As ISSF and I walk into year five of R together, looking back, I realize what a long and hard-fought, but also rewarding, process it has been for us both. Early on, we glommed on to the phrase, "Reconciliation isn't for wimps". Nothing could be more true. We cried. We argued. We fought. We were ready to throw the towel in many times. Mistakes were made. We took steps forward, then took some back, over and over again. We leaned heavily on IC and MC to help guide us, and of course, SI and the many good people here who offered advice and support throughout.
Both of us have been on a journey of self-discovery. While I would never argue that infidelity is desirable to any degree, it does have one benefit. It forces you to look long and hard and yourself, your life, and your relationships with everyone in your life. Nothing is done blindly anymore. Nothing is unconditional. Nothing is beyond reproach. Everything we do, both individually and together, is done with eyes wide open and with our motives, intentions and desires having been examined and justified.
It is an incredibly painful process to take such a critical look at yourself (into your heart, your mind, your feelings) without the protections of a rosy self-perception, and harder yet to have the strength and bravery needed to face your fears and to accept and own who you really are, and the trauma that you created, or that was foisted on you. You have to be prepared to jump into the fire with both feet. You have to accept that you can and will fail, make mistakes, misunderstand, grow, learn, hurt, heal... and there is simply no other way around it. More than anything, you have to be prepared to lose the relationship if it comes to that, and accept that what once was, is no more, and will never be again. Anything that exists moving forward is a product of your own hard work and willingness to not give up. Holding on to preconceptions will ultimately fail.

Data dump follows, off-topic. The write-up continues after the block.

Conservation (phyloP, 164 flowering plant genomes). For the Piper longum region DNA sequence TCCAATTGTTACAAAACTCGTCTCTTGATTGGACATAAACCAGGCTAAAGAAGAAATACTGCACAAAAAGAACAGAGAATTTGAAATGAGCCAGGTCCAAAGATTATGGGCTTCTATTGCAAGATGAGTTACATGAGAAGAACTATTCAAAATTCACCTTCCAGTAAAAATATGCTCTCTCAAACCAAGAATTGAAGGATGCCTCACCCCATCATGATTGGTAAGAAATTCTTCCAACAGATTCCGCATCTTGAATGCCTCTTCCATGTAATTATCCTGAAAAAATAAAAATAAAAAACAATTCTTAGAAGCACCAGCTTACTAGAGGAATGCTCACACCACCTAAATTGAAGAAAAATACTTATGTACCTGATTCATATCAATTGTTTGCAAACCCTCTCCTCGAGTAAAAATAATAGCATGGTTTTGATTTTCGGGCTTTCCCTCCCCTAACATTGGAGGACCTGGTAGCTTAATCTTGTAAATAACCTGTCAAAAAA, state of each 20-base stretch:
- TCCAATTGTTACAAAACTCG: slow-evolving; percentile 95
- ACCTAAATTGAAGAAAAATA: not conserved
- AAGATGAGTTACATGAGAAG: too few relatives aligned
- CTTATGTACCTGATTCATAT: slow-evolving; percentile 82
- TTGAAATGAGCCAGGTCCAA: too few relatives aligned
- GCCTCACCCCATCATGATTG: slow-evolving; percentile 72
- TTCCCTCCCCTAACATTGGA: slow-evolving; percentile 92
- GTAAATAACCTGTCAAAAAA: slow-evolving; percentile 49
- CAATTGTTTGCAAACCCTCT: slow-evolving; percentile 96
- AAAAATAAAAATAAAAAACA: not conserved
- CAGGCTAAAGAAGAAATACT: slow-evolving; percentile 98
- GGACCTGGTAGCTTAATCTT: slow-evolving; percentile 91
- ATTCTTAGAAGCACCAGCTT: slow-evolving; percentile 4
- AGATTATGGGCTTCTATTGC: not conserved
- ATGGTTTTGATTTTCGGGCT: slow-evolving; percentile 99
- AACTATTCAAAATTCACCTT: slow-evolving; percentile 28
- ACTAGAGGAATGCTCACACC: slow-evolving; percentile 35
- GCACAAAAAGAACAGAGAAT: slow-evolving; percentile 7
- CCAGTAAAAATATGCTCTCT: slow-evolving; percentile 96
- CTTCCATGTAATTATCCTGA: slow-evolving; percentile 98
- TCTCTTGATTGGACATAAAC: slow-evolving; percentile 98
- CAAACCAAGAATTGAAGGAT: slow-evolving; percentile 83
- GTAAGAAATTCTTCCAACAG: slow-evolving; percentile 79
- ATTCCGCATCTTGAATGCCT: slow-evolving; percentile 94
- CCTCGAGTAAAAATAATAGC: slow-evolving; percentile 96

As a WS, one of the biggest hurdles I personally had to overcome was the pit of shame and guilt that I allowed myself to sink into. It took over my life and overwhelmed me completely, and I cannot begin to state how much damage it did to my wife and our efforts at R. It's impossible to reconcile with someone who cannot face themselves. It is also impossible to offer any kind of support to your betrayed spouse when you can't even move past your own pain and "see" them and understand their trauma. I lived in that pit for probably three years, and still struggle with it now and then. At the end of the day, I had to let go of my identity as a victim (of my FOO), and accept that I had become the abuser now instead (in my infidelity). I had to learn to love myself, which is a work in progress but a necessary step if you are to ever have the ability to truly love someone else. And I had to find a way to forgive myself, because living with my head in the sand was just doing more damage to everyone involved.